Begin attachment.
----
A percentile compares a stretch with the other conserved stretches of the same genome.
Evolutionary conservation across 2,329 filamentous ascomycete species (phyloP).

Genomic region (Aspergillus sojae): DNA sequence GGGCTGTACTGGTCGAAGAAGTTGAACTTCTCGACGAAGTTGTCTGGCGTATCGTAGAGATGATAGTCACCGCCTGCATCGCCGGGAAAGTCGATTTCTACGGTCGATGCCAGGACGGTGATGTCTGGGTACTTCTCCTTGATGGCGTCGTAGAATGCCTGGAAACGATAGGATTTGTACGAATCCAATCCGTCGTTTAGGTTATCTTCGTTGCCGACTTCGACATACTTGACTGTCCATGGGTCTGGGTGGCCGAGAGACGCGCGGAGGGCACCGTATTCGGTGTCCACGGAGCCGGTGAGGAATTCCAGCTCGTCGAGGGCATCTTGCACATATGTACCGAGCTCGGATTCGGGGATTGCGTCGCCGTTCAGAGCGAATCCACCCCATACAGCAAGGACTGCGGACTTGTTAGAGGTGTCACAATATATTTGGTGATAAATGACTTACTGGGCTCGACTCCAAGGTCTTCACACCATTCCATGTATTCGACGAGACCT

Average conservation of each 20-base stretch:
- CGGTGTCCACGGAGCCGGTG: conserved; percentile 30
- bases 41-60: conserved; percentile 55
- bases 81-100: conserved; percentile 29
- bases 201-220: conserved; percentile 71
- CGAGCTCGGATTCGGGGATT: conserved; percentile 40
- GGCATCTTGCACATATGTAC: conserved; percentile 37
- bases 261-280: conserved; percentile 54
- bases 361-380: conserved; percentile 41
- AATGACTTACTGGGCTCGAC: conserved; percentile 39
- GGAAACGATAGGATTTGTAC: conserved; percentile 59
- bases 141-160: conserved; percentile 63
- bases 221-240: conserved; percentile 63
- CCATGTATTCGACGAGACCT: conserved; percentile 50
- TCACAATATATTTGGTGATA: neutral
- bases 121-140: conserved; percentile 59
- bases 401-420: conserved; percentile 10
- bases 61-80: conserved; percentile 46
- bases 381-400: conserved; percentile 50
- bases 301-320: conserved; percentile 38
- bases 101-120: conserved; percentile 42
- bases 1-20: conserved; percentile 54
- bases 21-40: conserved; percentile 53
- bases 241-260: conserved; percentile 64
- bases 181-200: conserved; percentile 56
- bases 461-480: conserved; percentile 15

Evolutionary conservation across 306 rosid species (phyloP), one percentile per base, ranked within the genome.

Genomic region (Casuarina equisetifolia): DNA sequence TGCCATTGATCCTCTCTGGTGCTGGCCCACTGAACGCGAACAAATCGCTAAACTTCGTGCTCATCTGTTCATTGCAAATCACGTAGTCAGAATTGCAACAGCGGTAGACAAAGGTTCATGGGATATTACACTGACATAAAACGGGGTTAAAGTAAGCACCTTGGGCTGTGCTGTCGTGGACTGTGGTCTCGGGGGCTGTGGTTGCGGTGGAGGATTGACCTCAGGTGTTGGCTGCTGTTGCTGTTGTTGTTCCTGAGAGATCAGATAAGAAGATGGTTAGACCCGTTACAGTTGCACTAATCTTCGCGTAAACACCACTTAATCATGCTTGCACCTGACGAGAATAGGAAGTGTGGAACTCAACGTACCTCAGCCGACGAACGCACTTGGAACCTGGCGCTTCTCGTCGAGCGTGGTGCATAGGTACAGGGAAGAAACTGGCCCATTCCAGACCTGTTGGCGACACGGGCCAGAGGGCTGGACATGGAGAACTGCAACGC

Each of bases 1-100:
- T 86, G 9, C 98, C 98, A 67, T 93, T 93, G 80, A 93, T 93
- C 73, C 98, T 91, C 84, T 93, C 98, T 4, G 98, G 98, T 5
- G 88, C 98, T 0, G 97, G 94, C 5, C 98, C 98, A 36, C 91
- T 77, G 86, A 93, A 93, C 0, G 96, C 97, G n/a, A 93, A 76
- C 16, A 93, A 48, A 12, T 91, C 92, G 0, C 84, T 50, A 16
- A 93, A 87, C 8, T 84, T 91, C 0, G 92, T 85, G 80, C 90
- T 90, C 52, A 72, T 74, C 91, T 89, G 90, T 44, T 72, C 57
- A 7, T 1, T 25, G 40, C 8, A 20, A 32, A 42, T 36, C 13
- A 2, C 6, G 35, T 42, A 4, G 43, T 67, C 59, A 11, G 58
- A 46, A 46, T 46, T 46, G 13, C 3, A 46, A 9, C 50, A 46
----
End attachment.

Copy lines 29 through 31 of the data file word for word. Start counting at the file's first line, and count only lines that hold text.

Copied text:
- bases 461-480: conserved; percentile 15

Evolutionary conservation across 306 rosid species (phyloP), one percentile per base, ranked within the genome.

Genomic region (Casuarina equisetifolia): DNA sequence TGCCATTGATCCTCTCTGGTGCTGGCCCACTGAACGCGAACAAATCGCTAAACTTCGTGCTCATCTGTTCATTGCAAATCACGTAGTCAGAATTGCAACAGCGGTAGACAAAGGTTCATGGGATATTACACTGACATAAAACGGGGTTAAAGTAAGCACCTTGGGCTGTGCTGTCGTGGACTGTGGTCTCGGGGGCTGTGGTTGCGGTGGAGGATTGACCTCAGGTGTTGGCTGCTGTTGCTGTTGTTGTTCCTGAGAGATCAGATAAGAAGATGGTTAGACCCGTTACAGTTGCACTAATCTTCGCGTAAACACCACTTAATCATGCTTGCACCTGACGAGAATAGGAAGTGTGGAACTCAACGTACCTCAGCCGACGAACGCACTTGGAACCTGGCGCTTCTCGTCGAGCGTGGTGCATAGGTACAGGGAAGAAACTGGCCCATTCCAGACCTGTTGGCGACACGGGCCAGAGGGCTGGACATGGAGAACTGCAACGC